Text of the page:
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Defense investors had been looking towards 2017 well before Americans went to the polls in early November, but the prospect of traditionally military-friendly Republicans occupying the White House and controlling Congress has only fueled already high expectations for the sector. The question now is whether companies can generate the kind of growth investors are dreaming of, and if so what might have to be done to achieve it.
Aerospace and military-focused companies have performed well for some time, but that was as much attributable to what Barclays analyst Carter Copeland called "the scarcity value of limited downside" and, for lack of a better term, the defensiveness of the group. Defense businesses were hit hard by the budget battles of the early Obama years, and the industry was optimistic going into the election that sequestration caps would soon be history no matter who won the White House.
Now, with one party set to control both the Congress and presidency, the chance of a budget showdown has diminished significantly. Fitch Ratings in December upgraded aerospace from stable to positive in part due to expectations for an uptick in defense sales. The ratings agency expects global defense spending to top $400 billion in 2017, with the U.S. accounting for at least 45% of that total.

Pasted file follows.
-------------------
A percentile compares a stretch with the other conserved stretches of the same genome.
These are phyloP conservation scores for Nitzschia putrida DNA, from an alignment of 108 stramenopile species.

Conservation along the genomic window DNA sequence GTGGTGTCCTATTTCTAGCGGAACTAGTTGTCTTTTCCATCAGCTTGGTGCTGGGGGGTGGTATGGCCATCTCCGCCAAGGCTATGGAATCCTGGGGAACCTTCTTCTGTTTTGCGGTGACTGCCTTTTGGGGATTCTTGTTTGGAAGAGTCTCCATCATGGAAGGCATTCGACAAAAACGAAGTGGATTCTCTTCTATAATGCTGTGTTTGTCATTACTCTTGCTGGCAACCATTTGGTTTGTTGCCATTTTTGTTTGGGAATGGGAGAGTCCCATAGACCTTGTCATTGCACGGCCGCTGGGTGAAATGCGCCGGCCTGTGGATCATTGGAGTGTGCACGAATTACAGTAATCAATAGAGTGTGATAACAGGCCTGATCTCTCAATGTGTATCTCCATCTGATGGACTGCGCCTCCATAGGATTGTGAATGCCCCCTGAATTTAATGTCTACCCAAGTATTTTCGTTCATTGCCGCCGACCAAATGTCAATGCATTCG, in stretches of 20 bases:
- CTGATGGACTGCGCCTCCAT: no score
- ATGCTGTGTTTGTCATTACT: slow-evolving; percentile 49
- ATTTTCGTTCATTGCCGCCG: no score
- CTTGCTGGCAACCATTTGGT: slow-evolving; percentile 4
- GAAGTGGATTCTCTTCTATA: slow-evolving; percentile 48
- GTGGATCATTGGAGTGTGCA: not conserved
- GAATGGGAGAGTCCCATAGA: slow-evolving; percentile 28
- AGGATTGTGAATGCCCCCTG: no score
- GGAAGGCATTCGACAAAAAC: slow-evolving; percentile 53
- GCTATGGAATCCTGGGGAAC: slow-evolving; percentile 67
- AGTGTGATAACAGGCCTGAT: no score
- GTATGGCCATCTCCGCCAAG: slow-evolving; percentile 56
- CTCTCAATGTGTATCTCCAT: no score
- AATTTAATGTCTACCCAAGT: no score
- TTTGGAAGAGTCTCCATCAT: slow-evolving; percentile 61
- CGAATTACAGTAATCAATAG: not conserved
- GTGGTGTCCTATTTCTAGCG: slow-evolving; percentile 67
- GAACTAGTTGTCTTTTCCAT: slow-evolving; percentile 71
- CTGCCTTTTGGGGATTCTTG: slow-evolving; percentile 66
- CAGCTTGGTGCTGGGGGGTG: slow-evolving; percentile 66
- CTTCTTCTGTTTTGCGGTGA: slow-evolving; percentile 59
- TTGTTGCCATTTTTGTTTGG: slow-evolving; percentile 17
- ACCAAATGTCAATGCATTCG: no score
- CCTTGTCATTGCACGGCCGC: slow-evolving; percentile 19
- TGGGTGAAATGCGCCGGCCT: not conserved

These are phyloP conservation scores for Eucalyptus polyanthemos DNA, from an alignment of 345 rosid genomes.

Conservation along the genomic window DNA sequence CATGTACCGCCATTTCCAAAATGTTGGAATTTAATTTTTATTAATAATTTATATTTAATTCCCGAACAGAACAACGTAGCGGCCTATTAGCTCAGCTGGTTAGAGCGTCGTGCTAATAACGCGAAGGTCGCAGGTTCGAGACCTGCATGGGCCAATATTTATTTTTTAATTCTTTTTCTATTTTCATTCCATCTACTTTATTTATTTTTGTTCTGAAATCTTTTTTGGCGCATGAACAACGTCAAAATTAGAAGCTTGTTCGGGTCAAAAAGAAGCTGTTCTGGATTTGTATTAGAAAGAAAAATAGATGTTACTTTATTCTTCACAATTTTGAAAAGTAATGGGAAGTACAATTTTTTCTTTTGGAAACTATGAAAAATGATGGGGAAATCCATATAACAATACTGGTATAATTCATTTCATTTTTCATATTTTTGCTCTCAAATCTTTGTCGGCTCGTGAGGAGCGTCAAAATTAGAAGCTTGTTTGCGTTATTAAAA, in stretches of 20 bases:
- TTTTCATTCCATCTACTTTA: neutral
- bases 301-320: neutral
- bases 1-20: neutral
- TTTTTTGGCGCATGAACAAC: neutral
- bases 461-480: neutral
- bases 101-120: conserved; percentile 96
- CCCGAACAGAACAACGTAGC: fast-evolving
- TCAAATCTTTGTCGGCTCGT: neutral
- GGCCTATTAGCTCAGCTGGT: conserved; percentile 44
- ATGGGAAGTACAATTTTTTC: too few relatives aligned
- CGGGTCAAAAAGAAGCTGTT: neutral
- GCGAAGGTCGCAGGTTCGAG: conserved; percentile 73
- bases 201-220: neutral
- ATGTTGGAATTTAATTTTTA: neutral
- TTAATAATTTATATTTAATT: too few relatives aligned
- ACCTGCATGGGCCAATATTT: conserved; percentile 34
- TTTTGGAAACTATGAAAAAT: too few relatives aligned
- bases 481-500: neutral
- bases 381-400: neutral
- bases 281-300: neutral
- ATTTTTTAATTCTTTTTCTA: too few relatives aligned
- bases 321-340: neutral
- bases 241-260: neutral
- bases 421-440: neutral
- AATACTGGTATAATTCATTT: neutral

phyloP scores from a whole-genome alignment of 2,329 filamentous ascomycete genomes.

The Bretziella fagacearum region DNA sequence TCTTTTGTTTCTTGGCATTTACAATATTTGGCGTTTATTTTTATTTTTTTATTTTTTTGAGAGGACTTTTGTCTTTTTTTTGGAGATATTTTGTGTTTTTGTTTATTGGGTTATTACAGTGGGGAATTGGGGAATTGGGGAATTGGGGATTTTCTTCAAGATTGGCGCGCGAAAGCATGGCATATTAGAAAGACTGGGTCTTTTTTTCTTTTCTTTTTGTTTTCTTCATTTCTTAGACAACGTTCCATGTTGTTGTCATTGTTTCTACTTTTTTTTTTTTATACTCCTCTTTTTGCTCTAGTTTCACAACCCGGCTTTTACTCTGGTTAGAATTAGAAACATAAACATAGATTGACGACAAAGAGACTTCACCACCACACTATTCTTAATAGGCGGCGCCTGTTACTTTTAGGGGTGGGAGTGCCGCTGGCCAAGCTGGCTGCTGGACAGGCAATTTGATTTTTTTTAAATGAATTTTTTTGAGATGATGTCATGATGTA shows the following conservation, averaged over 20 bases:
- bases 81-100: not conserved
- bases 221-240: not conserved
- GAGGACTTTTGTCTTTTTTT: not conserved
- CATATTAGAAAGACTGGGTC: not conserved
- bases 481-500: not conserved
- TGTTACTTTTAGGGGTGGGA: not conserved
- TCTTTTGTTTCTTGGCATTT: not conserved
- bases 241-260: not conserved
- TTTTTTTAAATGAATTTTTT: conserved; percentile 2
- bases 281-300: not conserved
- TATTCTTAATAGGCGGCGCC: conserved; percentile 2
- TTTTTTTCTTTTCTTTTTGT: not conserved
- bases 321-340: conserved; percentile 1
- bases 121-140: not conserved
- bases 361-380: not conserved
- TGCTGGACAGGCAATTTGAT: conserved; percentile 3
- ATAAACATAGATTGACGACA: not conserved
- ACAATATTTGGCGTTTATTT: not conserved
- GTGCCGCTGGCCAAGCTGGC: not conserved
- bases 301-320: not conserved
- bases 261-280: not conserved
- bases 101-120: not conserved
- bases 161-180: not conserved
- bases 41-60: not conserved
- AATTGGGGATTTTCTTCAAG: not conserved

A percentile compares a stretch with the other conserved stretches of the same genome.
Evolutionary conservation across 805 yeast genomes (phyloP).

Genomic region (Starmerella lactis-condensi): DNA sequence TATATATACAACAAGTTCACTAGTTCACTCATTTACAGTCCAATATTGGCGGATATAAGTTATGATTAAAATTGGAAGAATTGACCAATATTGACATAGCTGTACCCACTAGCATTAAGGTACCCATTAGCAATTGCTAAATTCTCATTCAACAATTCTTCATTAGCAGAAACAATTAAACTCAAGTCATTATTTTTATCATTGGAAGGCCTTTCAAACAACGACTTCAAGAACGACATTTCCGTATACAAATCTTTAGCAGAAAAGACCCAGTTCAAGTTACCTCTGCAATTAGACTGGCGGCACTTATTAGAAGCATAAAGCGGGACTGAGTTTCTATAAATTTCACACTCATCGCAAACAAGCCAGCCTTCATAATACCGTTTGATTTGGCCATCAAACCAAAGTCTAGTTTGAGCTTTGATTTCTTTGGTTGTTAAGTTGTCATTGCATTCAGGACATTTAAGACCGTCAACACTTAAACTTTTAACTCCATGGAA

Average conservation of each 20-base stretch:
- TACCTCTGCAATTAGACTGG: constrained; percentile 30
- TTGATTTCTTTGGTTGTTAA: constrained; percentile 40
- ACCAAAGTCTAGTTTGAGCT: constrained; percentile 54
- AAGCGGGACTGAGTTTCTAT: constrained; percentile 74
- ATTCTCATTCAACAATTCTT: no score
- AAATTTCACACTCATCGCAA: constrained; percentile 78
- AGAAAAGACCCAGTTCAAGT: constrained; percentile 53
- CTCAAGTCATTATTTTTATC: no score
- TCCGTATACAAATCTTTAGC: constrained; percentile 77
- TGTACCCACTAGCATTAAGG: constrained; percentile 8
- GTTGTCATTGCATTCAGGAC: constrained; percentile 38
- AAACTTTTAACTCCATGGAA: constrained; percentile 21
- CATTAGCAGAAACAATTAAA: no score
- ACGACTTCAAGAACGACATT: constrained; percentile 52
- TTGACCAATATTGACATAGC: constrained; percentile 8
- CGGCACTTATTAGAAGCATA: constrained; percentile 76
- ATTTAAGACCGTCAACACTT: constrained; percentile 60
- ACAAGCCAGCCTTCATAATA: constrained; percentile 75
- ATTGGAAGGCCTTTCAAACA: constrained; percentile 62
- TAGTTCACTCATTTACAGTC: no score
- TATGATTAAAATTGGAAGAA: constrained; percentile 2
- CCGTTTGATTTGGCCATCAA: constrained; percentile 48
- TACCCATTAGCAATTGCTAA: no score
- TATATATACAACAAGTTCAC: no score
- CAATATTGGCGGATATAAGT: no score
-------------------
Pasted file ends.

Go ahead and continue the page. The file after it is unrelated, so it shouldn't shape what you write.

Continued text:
Editor's pick: This story was originally published on Dec. 19, 2016.
Specifically, Trump has called for increasing the Army ranks by 17%, or about 90,000 additional soldiers, and wants to build a Navy with 350 vessels (from 272 currently) and add an additional 100 fighter jets. Coupled with a renewed emphasis on modernizing nuclear and missile defenses, that alone could be an increase of upwards of $100 billion annually.
But that surge in spending will not happen overnight. Lawmakers in mid-December passed a continuing resolution long in the works to fund the Pentagon at fiscal 2016 levels through April 2017, as expected. Though the new Congress is expected to add to allocations by May, it could be fiscal 2018 before a real spending uptick is in the budget.